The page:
The ghostly images that play silently on a screen behind the cast of the Dramat’s “Anna in The Tropics,” which opened Thursday, are at first a mystery. The play is set in a Tampa cigar factory in 1929, and the shots and blurred frames of unidentified lovers seem a strange backdrop. Eventually the clips reveal themselves as scenes from an old film version of “Anna Karenina.” They parallel the onstage action just as the play draws on the novel, in an intricate but satisfying web of adaptation.
Tolstoy’s classic is the seed from which “Tropics” grew, but the title refuses to show how the two are related. Is this just “Anna Karenina” set in the tropics? Or does the billing allude to the play’s focal point, a reading of “Anna Karenina” by a cigar factory lector? The play’s conceit, as it is revealed, is that the reading of “Anna Karenina” precipitates a series of events that mirror the book’s plot — trysts and jealousy, conflict and murder. Juan Julian, Fabian Fernandez ’15, the lector who reads to the workers as they roll cigars by hand, is himself at the center of the affair that quietly becomes the play’s main conflict. His readings win him the heart of Conchita, Rebecca Brudner ’16, a factory worker unhappy with her failing marriage to Palomo, Iason Togias ’16, another worker. Conchita’s role in the play is the counterpart of Anna’s in the novel, and Brudner makes us believe she could balance two lovers.
The play’s allusions to “Anna Karenina” imbue the fraught relationships onstage with a sense of tragedy, projecting them onto the romances of the novel. The video clips roll as Juan Julian, who Fernandez plays expertly and with an appropriate sense of reserve, reads aloud. The three mediums of “Anna Karenina” blend together until it’s unclear which, if any, is supposed to take center stage. The sum total of the parallel narratives is destablizing, but effective.
The setting of “Tropics” places its characters into another conflict, between the romantic and the modern. Cheché, Tim Creavin ’15, the factory owner’s brother, has brought the future with him after showing up unexpected and uninvited sometime before the play’s beginning. Cheché is from “up North” and seems to symbolize modernization and mechanization — as sales fall, he brings a rolling machine to the factory one day, only to be roundly decried by the workers fearing for their jobs. His machine is a counterpoint to Julian’s “Karenina,” the onrush of hectic modern life against the idyll of aristocratic love. The play comes down in the corner of rose-tinged nostalgia; by paralleling “Anna Karenina” so heavily, the Dramat’s production almost romanticizes itself. But by placing its emphasis on a novel and not a time period, the play largely avoids a heavy-handed celebration of nostalgia.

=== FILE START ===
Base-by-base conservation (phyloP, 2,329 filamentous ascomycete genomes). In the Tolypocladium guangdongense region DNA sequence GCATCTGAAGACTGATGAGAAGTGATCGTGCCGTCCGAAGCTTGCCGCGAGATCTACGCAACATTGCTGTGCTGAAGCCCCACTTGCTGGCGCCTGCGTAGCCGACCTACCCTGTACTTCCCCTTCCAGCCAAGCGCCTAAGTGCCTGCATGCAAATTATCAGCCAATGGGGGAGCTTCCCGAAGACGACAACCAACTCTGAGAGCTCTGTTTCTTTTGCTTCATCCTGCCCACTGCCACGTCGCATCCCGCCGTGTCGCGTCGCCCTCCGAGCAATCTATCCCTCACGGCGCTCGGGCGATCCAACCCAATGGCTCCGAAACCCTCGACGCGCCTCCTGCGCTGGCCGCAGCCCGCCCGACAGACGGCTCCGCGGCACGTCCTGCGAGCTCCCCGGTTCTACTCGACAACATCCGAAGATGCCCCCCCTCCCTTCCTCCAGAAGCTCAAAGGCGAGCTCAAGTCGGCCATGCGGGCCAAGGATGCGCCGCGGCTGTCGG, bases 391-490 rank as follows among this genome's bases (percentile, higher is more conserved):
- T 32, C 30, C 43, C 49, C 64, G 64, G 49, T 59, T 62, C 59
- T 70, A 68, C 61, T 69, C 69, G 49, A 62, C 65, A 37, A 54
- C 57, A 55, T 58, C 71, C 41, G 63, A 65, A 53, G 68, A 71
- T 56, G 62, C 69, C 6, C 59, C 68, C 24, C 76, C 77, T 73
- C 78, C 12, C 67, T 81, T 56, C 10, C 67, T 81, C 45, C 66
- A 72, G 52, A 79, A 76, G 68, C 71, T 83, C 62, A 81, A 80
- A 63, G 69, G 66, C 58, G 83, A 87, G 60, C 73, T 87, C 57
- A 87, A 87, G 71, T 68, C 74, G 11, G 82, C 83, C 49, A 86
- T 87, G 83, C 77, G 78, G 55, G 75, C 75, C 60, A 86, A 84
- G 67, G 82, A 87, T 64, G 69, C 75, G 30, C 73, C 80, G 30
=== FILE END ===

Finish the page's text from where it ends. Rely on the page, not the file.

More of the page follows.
A few currents of irony run throughout the play’s folded narratives. The first is that the most human characters are those working against the play’s thematic heart. Palomo and Cheché are the only two to oppose keeping the lector, the only two willing to abandon the world of “Anna Karenina” for a world of cars and profits. They are set up as antagonists, but thanks to a pair of the production’s finest performances, from Iason Togias and Tim Creavin respectively, their characters seem three-dimensional and full of grit and sympathy. Togias, for instance, turns Palomo’s argument with Conchita into a moment of empathy for the character, even though he doesn’t seem to deserve one. It’s these characters who, in the end, are most affected by the novel they had tried to silence.
The other irony is that, for a play based on the prose of a celebrated novel, the dialogue can seem stilted and over-wrought at times. Similes protrude at odd angles from otherwise normal conversations, and at one point, Conchita cries, “You don’t make love to me like you used to!” But the cast takes flat lines in stride, and rarely do they distract from the drama taking place behind the words.
In the end, the plot abandons its parallels to “Anna Karenina” in favor of a tangled but powerful ending. The book itself is at one point thrown to the ground. Tolstoy’s sublime romance seems impossible in the play’s modernizing world. The factory produces an “Anna Karenina” line of cigars that represent everything the play celebrates — sex, leisure and tobacco smoke. But we don’t learn whether the new line will save the floundering factory, leaving us to wonder whether love and hand-rolled cigars can survive amidst machines and modernity.